By Ana Ceballos, The News Service of Florida
TALLAHASSEE — As a new year begins, and as we bid a final farewell to the past decade, Floridians should look out for a number of events in the next 12 months.
For starters, two massive events are coming to the Sunshine State: the 2020 Super Bowl and WrestleMania. Those events are expected to draw huge crowds to Miami in February and Tampa in April — not to mention Shakira and Jennifer Lopez.
But the biggest events this year will revolve around politics.
President Donald Trump’s chances of winning re-election in November will run through Florida, a state that has historically been decided by thin margins.
Before the Nov. 3 general election, the president’s Democratic rivals are gradually starting to build operations in the state as they try to sway voters ahead of the March 17 presidential primary.
It remains to be seen how many Democratic candidates will still be in the race after the early caucuses and primaries and Super Tuesday. But the nomination likely will still be in play when Florida Democrats go to the polls.
While most of this year’s attention will focus on the presidential race, Florida won’t have high-profile statewide elections for governor or U.S. senator. But the state will have plenty of other contests in the coming months.
The upcoming retirements of Republicans Ted Yoho and Francis Rooney have opened congressional seats in two deep-red districts: District 3 in North Florida and District 19 in Southwest Florida. Republican primaries in both districts are expected to get crowded.
Democrats are also trying to cut down on the 23-17 advantage Republicans hold in the Florida Senate. Democratic leaders hope to flip Senate District 39, a swing seat in Miami-Dade and Monroe counties, and Senate District 9, which is in Seminole and Volusia counties.
But Democrats also will have to play some defense.
Senate Republicans are using a large war chest to protect their seats and to possibly target District 37, which is held by Sen. Jose Javier Rodriguez, D-Miami.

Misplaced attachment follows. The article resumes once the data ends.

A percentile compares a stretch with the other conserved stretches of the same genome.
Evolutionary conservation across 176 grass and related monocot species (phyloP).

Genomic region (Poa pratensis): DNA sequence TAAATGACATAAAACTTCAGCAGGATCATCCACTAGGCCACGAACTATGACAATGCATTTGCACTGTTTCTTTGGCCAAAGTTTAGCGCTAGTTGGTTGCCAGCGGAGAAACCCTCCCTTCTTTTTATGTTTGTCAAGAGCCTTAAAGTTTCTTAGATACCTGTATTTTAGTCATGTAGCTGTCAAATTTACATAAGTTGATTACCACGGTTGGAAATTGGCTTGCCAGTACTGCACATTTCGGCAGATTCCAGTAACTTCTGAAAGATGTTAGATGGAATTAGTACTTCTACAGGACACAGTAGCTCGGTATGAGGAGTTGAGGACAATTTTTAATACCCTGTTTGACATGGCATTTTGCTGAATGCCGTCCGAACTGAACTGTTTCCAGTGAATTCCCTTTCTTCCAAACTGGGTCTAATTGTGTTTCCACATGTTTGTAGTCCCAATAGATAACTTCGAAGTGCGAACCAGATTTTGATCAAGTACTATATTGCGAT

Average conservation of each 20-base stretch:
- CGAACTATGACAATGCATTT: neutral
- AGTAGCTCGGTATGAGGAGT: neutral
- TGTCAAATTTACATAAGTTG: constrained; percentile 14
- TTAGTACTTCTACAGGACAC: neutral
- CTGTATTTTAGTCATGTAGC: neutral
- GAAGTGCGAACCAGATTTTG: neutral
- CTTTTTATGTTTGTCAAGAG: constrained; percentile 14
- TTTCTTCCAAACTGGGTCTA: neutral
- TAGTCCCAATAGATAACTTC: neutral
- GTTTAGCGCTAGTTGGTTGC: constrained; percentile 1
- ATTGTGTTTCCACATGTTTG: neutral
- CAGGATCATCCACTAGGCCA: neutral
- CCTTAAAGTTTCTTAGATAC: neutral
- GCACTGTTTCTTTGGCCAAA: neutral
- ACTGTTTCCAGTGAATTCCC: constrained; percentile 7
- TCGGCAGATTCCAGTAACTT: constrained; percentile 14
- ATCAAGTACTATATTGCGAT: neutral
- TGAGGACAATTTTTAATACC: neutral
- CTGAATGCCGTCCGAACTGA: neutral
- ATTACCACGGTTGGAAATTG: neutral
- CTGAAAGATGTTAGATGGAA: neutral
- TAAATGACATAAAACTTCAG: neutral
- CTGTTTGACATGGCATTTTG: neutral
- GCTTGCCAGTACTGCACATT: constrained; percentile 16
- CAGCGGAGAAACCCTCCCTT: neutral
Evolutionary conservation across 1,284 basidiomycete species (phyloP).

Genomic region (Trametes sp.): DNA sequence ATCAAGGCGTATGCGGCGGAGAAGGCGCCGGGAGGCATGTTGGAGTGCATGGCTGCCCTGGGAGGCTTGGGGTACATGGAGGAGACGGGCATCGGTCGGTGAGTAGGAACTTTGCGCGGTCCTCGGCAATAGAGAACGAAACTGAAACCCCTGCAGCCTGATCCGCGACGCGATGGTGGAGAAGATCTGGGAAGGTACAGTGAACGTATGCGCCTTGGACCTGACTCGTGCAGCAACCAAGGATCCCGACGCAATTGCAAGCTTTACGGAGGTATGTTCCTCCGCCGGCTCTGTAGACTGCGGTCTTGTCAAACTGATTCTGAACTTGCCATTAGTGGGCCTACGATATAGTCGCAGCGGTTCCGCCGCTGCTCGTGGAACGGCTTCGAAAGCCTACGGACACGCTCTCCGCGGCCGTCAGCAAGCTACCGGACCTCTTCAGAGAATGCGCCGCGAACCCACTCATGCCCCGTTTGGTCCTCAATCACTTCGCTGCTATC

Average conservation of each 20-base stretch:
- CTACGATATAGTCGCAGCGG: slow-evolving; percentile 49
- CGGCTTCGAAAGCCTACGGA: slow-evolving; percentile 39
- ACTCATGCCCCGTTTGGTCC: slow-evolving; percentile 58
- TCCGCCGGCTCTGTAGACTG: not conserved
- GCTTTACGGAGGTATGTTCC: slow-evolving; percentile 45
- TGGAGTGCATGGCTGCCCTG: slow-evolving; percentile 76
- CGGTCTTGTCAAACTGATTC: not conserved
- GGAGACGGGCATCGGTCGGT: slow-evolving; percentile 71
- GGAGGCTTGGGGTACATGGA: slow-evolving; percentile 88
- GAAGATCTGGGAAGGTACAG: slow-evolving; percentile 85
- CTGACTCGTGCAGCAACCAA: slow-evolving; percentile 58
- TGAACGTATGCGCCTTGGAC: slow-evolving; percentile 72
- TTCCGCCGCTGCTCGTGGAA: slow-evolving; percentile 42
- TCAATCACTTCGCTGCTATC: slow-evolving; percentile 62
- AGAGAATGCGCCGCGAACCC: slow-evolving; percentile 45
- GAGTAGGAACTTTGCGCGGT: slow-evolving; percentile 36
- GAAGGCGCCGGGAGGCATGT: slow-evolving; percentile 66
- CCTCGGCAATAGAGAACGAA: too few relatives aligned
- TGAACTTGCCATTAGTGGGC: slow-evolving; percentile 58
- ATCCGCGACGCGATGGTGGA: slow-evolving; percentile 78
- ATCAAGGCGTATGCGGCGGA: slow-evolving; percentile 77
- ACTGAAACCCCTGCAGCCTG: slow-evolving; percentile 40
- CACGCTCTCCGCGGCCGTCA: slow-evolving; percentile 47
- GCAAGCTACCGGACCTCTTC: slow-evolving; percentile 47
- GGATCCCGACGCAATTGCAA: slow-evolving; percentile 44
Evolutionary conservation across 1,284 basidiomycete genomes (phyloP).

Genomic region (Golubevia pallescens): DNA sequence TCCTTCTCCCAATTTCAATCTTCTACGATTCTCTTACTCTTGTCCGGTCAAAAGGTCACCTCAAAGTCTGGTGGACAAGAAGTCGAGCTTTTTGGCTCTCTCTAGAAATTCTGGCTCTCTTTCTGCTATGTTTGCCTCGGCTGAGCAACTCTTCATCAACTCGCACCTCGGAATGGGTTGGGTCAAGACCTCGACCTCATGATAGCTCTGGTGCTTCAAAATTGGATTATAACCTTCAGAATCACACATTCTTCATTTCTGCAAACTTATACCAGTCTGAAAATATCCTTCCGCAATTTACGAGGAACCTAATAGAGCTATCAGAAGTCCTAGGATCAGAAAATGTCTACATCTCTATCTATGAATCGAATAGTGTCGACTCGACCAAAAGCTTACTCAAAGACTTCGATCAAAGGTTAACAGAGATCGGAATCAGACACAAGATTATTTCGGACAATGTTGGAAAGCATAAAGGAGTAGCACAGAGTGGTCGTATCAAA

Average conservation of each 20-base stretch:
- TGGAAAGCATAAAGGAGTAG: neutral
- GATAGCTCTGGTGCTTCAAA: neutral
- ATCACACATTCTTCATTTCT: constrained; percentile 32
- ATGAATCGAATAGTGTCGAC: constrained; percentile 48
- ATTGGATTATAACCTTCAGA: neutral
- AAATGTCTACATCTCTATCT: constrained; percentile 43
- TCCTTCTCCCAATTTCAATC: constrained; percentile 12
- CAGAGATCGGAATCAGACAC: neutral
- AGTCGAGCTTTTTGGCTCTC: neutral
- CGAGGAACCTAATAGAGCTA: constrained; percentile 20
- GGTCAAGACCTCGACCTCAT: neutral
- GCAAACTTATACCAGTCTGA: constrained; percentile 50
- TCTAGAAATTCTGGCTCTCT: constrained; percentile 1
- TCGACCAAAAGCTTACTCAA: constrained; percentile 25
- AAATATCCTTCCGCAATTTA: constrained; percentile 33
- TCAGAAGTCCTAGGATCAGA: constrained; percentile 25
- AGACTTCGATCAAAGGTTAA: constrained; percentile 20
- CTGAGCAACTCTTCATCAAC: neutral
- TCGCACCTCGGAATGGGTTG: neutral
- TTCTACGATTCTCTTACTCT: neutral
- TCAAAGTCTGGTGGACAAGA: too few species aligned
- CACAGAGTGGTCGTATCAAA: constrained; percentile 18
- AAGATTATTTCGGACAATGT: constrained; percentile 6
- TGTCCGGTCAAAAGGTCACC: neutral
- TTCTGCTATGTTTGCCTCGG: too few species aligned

In November, voters will also get a say on proposed constitutional amendments, including one that would gradually raise the state’s minimum wage to $15 an hour, a proposal largely bankrolled by Orlando trial attorney John Morgan.
Floridians also might get a chance to decide if they want to overhaul the state’s primary-election system. A proposed ballot measure would allow registered voters to cast ballots in primary elections regardless of party affiliation — a major change from the longstanding “closed” party primaries. Under the ballot measure, the two candidates getting the most votes in each primary would advance to the general election.
Another event that will greatly impact the state this year will be the 2020 U.S. Census. The results of that are expected to boost Florida’s numbers in the U.S. Capitol and set the stage for redrawing the state’s legislative and congressional districts ahead of the 2022 elections.
A NUMBERS GAME
Florida’s population growth remains on track to pick up additional congressional seats in the coming years, though the state might not be adding new residents as fast as officials had believed.
U.S. Census Bureau estimates released on Monday show the Sunshine State has added roughly 640 people a day over the past year. State officials have often cited an estimate of 900 new residents a day.
Regardless, the new estimates should bolster the case for Florida expanding its U.S. House delegation after the 2020 Census. Early projections have indicated Florida’s swelling population likely will push the Sunshine State’s delegation from 27 to 29 members.
Every 10 years, the distribution of congressional seats across the country is adjusted based on population changes, with some states gaining seats and others losing or remaining the same.
Florida’s estimated population stood at just under 21.48 million as of July 1, a nearly 1.1 percent increase from a year earlier, according to the Census Bureau’s national and state population figures released Monday.
POT BACKERS FIGHT TO GET ON THE BALLOT
Supporters of a proposed constitutional amendment that would legalize recreational marijuana want more time to get on the November ballot.
Arguing that a new law violated constitutional rights, the political committee Make It Legal Florida filed a lawsuit Tuesday seeking additional time to submit petition signatures to get on the ballot.
The committee is targeting the constitutionality of a 2019 law (HB 5) that placed more restrictions on signature gathering, contending it has hampered the recreational marijuana measure.
Under the law, petition gatherers need to register with the Department of State and receive petition forms from the agency. Make It Legal Florida argues the department’s registration database has had continual problems, and as a result, has affected the committee’s ability to submit signatures in time to meet a Feb. 1 deadline.
Petitions are submitted to county election supervisors, who verify the signature and report the information to the secretary of state.
Sponsors of the proposed measure need to submit 766,200 valid signatures. As of mid-day Friday, the state had tallied 232,236 valid petition signatures from Make it Legal Florida, according to the Division of Elections website.
STORY OF THE WEEK: Florida could pick up two additional congressional seats after the 2020 U.S. Census, according to early projections.
QUOTE OF THE WEEK: “Well, we definitely think it ought to be Florida.” — Dale Ketcham, Space Florida’s vice president of government and external relations, on the state’s hunt to land the command center for the nation’s newest military branch, Space Force.